Mitt Romney's Secret Weapon: Tax Havens For All

Instead of hiding his investments, Romney should teach voters the secrets of getting rich.

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Mitt Romney
Republican presidential candidate Mitt Romney greets people during a campaign event in Janesville, Wisconsin.

Political strategists seem to think that Mitt Romney's Swiss bank account and his secretive offshore investment funds are a liability with voters.

Not with me. In fact, Mitt Romney could easily win my vote if he would do one simple thing: Tell me how I can be more like him.

[See Photos of Mitt Romney]

You see, I want my own offshore tax haven. Several in fact, since that seems to be how all the big boys manage their money. Vanity Fair recently reported that Romney has a stake in at least 12 investment funds organized in the Cayman Islands that are linked to his old firm, Bain Capital. Romney's share, according to VF, is worth at least $30 million. He has other investments in Bermuda and perhaps in Luxembourg.

We all should. First, everybody knows you can't trust American banks any more. They only pay 0.00003 percent interest on deposits, plus they charge you $5 every time you wipe your feet on the carpet in their lobby.

So why not travel to Bermuda or the Caymans when you feel like visiting your money, where they serve mai-tais every time you stop in to check your balance, instead of encouraging you to visit the website and stay the hell away from the overpaid tellers? In fact, if my money were based in a tropical locale, I'd probably visit it more often, which would enhance my financial literacy and make me a more responsible spender. Or saver. Or whatever we're supposed to do with our money.

I could also use the tax break for parking my money overseas, whatever that amounts to, because my income hasn't been keeping up with the earnings of the 1 percent. In fact, if Romney were to become president and institute offshore investment vehicles for the masses, he might solve two problems at once by cutting the tax burden for the middle class until it's as low as it is for the wealthy, while starving the government of tax revenue and forcing Medicare recipients to pay their own damn medical bills.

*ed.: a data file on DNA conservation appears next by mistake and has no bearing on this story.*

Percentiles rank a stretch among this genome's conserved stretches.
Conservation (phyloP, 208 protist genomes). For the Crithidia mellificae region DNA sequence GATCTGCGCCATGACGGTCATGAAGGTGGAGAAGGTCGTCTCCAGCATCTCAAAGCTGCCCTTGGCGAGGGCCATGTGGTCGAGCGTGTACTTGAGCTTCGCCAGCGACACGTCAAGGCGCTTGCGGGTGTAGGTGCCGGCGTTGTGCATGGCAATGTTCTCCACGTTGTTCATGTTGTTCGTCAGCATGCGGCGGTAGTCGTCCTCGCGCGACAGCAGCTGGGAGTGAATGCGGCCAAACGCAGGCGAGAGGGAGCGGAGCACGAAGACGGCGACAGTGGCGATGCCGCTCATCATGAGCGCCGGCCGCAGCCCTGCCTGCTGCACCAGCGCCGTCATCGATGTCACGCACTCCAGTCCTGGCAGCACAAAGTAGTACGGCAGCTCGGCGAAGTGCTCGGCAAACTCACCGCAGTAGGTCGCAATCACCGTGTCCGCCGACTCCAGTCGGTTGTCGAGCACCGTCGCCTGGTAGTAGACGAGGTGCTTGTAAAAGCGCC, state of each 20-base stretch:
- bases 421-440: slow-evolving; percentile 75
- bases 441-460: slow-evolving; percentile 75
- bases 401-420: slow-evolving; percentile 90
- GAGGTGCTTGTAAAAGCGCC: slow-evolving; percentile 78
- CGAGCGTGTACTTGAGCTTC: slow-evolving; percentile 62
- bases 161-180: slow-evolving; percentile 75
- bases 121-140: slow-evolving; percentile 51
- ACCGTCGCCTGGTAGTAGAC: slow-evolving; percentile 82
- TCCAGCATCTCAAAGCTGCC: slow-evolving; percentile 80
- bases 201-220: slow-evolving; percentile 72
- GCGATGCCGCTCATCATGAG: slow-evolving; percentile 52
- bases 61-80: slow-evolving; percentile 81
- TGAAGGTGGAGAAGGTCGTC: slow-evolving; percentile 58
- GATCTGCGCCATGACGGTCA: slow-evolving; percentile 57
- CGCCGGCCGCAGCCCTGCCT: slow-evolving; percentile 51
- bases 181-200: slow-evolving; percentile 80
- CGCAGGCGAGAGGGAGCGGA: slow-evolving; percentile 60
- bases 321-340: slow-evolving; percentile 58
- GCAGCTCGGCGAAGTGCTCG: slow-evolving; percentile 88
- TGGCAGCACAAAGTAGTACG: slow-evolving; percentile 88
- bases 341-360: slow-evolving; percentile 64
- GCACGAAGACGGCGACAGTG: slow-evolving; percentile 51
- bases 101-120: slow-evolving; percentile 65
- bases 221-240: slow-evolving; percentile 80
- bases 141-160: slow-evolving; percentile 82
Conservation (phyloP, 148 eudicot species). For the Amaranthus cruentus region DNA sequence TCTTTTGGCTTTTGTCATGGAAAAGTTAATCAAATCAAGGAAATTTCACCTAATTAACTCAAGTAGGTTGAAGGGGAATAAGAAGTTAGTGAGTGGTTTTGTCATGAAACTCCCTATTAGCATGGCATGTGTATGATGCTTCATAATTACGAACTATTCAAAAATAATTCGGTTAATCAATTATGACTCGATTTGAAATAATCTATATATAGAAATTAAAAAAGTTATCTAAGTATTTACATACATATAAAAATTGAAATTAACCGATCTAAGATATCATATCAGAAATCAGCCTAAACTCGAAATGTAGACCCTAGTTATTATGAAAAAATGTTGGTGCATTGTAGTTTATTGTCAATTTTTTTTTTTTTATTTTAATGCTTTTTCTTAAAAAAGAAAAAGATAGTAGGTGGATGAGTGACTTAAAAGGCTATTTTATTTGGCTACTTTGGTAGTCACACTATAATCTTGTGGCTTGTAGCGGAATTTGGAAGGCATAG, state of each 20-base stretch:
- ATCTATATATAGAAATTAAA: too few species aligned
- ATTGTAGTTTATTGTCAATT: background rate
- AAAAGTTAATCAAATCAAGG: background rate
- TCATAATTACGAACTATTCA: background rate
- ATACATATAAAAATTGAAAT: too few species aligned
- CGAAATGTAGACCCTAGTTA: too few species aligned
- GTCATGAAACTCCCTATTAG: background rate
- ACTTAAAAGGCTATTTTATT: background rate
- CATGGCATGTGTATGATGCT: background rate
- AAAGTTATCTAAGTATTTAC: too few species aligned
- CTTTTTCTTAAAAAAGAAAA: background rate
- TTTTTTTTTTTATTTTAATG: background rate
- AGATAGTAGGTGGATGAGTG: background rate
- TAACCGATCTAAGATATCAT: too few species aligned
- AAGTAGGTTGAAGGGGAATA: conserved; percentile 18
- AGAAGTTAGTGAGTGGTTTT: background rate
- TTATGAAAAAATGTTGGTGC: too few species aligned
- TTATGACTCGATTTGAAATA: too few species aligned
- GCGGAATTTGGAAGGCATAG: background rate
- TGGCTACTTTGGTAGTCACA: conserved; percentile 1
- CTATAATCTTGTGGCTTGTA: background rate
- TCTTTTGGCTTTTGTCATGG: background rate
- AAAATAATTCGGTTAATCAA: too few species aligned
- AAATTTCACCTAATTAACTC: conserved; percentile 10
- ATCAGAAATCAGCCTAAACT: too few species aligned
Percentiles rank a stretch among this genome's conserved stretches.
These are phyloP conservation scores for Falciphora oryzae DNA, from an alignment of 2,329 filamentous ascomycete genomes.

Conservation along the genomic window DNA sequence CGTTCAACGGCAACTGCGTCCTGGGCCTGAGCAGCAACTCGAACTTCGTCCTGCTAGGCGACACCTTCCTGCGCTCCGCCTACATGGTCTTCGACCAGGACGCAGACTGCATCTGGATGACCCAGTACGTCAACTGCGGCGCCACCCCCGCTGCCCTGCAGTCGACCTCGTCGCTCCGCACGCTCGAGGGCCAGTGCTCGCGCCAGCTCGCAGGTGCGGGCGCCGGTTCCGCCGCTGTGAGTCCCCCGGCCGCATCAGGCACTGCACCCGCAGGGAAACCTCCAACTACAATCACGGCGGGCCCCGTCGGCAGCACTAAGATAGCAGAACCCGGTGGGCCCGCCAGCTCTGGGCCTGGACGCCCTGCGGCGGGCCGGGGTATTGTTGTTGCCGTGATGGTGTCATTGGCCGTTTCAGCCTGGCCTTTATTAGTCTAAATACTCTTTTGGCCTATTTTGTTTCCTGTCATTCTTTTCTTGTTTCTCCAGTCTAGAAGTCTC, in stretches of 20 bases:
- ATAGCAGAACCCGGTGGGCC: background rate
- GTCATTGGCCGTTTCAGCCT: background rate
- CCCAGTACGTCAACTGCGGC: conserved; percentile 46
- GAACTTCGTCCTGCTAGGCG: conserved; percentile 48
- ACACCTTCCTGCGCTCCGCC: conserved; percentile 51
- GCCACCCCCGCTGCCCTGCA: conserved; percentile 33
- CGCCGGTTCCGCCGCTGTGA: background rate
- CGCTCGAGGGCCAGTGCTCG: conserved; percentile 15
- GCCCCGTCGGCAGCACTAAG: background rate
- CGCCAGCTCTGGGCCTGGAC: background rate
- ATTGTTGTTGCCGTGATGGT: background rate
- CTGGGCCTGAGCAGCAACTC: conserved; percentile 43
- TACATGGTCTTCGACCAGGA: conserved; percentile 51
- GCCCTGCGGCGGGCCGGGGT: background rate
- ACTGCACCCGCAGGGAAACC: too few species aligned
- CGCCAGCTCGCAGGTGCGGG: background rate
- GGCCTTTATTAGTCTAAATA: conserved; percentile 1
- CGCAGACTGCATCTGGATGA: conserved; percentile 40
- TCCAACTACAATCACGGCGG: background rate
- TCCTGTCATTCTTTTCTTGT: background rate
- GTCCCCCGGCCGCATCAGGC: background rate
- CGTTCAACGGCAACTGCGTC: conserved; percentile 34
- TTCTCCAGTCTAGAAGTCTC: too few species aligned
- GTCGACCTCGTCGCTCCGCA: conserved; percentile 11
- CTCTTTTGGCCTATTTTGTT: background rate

[See Mitt Romney missing answers on jobs.]

That would allow Romney to replace the Internal Revenue Service with the new External Revenue Service, which all Americans would surely cheer. If there's any resistance among fussy pockets of the populace, Romney could simply make it a government mandate to use offshore tax shelters, since the Supreme Court has already upheld the sort of mandate he imposed on citizens of Massachusetts when he was governor.

Here's something else I'd like Mitt Romney to show me how to do once he's president: Get rich by taking on debt. Bain Capital was apparently brilliant at this when Romney ran it for 15 years. So come on, Mitt, share your secret!

Most of us only get poorer when we take on debt. We devote future earnings to past purchases and fall further and further behind, plus we pay interest that drives up the cost of whatever we buy. Please – show us how to spin leverage into gold, by turning debt into income and saddling somebody else with the losses. America as a whole, in fact, should stop exporting jobs and start exporting losses. Make them somebody else's problem.

[See 3 myths about Mitt Romney and the rich.]

Finally, I'd like Mitt to teach me more about Switzerland, since I've never been there. Romney supposedly closed his Swiss bank account in 2010 or 2011, to keep it off the tax returns that he ultimately decided to make public. This is a lost opportunity. Most Americans don't know the ins and outs of a Swiss account, one of the reasons we're all so dumb about money. Mitt could change that.

Democrats complain that Wall Street bankers have a lot of inside advantages that ordinary Americans don't. They want to "level the playing field" by reining in the banks. Forget that! Instead, how about inviting all the rest of us to the bankers' party?

Where is it again? Geneva? Zurich? Bern? Show me the way and I'll punch it right into my GPS. And Mitt, while you're at it, can you loan me some cash for the first-class airfare? I'm a little short this month. But don't worry, once I lever up a little, the money will start rolling in.

Rick Newman is the author of Rebounders: How Winners Pivot From Setback To Success. Follow him on Twitter: @rickjnewman.